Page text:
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Revision #2 to TR11-108 | 14th August 2011 05:42

Why Philosophers Should Care About Computational Complexity

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Revision #2
Authors: Scott Aaronson
Accepted on: 14th August 2011 05:43
Downloads: 8871
Keywords: 


Abstract:

One might think that, once we know something is computable, how efficiently it can be computed is a practical question with little further philosophical importance. In this essay, I offer a detailed case that one would be wrong. In particular, I argue that computational complexity theory---the field that studies the resources (such as time, space, and randomness) needed to solve computational problems---leads to new perspectives on the nature of mathematical knowledge, the strong AI debate, computationalism, the problem of logical omniscience, Hume's problem of induction, Goodman's grue riddle, the foundations of quantum mechanics, economic rationality, closed timelike curves, and several other topics of philosophical interest. I end by discussing aspects of complexity theory itself that could benefit from philosophical analysis.



Changes to previous version:

Added brief remarks about pseudorandomness and homomorphic encryption; put the "lookup table argument" more clearly into the context of previous discussions about complexity and the Turing Test


Revision #1 to TR11-108 | 11th August 2011 10:13

Why Philosophers Should Care About Computational Complexity





Revision #1
Authors: Scott Aaronson
Accepted on: 11th August 2011 10:13
Downloads: 1893
Keywords: 


Abstract:

One might think that, once we know something is computable, how efficiently it can be computed is a practical question with little further philosophical importance. In this essay, I offer a detailed case that one would be wrong. In particular, I argue that computational complexity theory---the field that studies the resources (such as time, space, and randomness) needed to solve computational problems---leads to new perspectives on the nature of mathematical knowledge, the strong AI debate, computationalism, the problem of logical omniscience, Hume's problem of induction and Goodman's grue riddle, the foundations of quantum mechanics, economic rationality, closed timelike curves, and several other topics of philosophical interest. I end by discussing aspects of complexity theory itself that could benefit from philosophical analysis.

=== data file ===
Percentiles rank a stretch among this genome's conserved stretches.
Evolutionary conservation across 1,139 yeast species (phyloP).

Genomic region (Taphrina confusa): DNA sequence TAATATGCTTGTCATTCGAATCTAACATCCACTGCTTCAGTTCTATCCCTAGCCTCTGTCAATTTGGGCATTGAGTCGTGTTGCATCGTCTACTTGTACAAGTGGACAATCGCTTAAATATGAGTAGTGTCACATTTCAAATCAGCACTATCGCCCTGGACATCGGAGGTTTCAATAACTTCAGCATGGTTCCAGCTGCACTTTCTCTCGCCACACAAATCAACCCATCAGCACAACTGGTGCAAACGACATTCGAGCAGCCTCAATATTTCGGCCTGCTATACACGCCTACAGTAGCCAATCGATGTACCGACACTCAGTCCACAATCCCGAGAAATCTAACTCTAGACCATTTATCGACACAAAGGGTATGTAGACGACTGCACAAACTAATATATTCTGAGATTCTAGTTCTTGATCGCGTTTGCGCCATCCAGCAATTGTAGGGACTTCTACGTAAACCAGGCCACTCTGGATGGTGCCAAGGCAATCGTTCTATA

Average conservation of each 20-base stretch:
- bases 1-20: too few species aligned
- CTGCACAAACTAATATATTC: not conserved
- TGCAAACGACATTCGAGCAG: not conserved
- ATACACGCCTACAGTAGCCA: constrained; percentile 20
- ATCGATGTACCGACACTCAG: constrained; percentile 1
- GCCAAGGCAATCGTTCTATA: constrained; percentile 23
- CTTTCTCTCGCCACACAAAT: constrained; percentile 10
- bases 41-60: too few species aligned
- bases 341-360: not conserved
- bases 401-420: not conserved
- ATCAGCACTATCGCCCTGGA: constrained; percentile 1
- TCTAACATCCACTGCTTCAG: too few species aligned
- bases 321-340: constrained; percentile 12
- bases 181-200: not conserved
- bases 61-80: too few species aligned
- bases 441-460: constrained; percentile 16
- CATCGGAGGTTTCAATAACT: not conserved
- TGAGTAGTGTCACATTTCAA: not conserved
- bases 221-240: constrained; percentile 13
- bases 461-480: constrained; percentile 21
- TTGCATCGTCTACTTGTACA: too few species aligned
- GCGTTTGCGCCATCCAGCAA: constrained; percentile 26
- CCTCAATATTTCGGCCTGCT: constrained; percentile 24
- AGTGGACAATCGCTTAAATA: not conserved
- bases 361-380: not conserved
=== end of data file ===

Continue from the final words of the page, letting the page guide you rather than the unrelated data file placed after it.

Changes to previous version:

Incorporated suggestions by Joshua Zelinsky, Gil Kalai, Michael Collins, and Terrence Cole


Paper:

TR11-108 | 8th August 2011 21:51

Why Philosophers Should Care About Computational Complexity





TR11-108
Authors: Scott Aaronson
Publication: 8th August 2011 21:52
Downloads: 8012
Keywords: 


Abstract:

One might think that, once we know something is computable, how efficiently it can be computed is a practical question with little further philosophical importance. In this essay, I offer a detailed case that one would be wrong. In particular, I argue that computational complexity theory---the field that studies the resources (such as time, space, and randomness) needed to solve computational problems---leads to new perspectives on the nature of mathematical knowledge, the strong AI debate, computationalism, the problem of logical omniscience, Hume's problem of induction and Goodman's grue riddle, the foundations of quantum mechanics, economic rationality, closed timelike curves, and several other topics of philosophical interest. I end by discussing aspects of complexity theory itself that could benefit from philosophical analysis.



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